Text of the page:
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New tuba - old guy question

Postby jperry1466 » Wed Aug 08, 2018 1:21 am

I just purchased a Mack Brass CC TUu-410L tuba and received it today. Response is nice, most especially in the low register. Now I am a bit rusty, actually a whole lot rusty so this may just be a player problem. This horn seems to play well except for one note, the E above the bass clef staff. It should be open or better 1-2, but I cannot make that partial happen. Played open, it wants to go to D or F but not the E between. After experimenting, I got 2-3 to work, but it is very flat. It just doesn't seem to want to play that partial. So being just the one note, is this just 67-year-old me or possibly a tuba problem?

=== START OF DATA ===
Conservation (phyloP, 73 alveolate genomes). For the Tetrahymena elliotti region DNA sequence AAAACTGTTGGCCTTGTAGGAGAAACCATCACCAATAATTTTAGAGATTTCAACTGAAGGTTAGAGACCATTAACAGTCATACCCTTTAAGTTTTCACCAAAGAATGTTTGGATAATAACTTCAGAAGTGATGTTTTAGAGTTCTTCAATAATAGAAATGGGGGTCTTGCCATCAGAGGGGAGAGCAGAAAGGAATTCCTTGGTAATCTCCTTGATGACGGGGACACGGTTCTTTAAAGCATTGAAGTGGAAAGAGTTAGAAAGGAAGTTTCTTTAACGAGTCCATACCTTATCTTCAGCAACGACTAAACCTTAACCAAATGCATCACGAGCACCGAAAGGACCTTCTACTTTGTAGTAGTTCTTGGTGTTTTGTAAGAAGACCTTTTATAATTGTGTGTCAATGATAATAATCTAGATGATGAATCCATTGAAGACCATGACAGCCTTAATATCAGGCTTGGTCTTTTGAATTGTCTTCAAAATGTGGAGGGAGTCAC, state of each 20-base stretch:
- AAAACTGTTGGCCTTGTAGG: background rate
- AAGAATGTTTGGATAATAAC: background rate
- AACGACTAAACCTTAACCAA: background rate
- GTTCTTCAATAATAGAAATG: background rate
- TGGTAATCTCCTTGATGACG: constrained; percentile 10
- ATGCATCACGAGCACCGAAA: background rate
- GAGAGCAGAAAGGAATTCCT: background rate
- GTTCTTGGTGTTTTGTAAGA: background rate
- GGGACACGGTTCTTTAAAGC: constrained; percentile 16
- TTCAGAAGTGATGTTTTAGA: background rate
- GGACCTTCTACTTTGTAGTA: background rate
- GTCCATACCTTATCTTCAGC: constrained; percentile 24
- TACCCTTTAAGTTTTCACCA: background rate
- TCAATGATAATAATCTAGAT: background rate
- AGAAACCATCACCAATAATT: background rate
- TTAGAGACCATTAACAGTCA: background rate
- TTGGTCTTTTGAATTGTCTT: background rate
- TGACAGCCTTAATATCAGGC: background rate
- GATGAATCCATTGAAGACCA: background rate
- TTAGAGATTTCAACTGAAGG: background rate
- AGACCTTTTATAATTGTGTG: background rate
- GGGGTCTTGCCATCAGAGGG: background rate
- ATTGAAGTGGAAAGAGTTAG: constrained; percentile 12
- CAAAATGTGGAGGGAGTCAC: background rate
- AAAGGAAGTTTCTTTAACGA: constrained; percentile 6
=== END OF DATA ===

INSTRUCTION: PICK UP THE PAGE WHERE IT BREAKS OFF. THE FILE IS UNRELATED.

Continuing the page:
Some history: Many years ago, I owned a Meinl-Weston model 32 CC and got my masters in performance from U. of Kentucky in 1974 where I studied with Rex Conner. Then I taught high school band for almost 40 years. During that time, kids, house payments, etc. came along and I sold the Meinl. What little playing I did the last 30 years was done with the BBb's we used at school, but I was never as comfortable with the BBb as with the CC and always wanted to get another. Realizing I don't play like I did 44 years ago and knowing that the tuba parts in the community band I play in don't need that kind of range, I can chalk some of this up to rust. I know it's a crazy question and yes I've just had it for one day, but any and all opinions are welcome. Thanks in advance.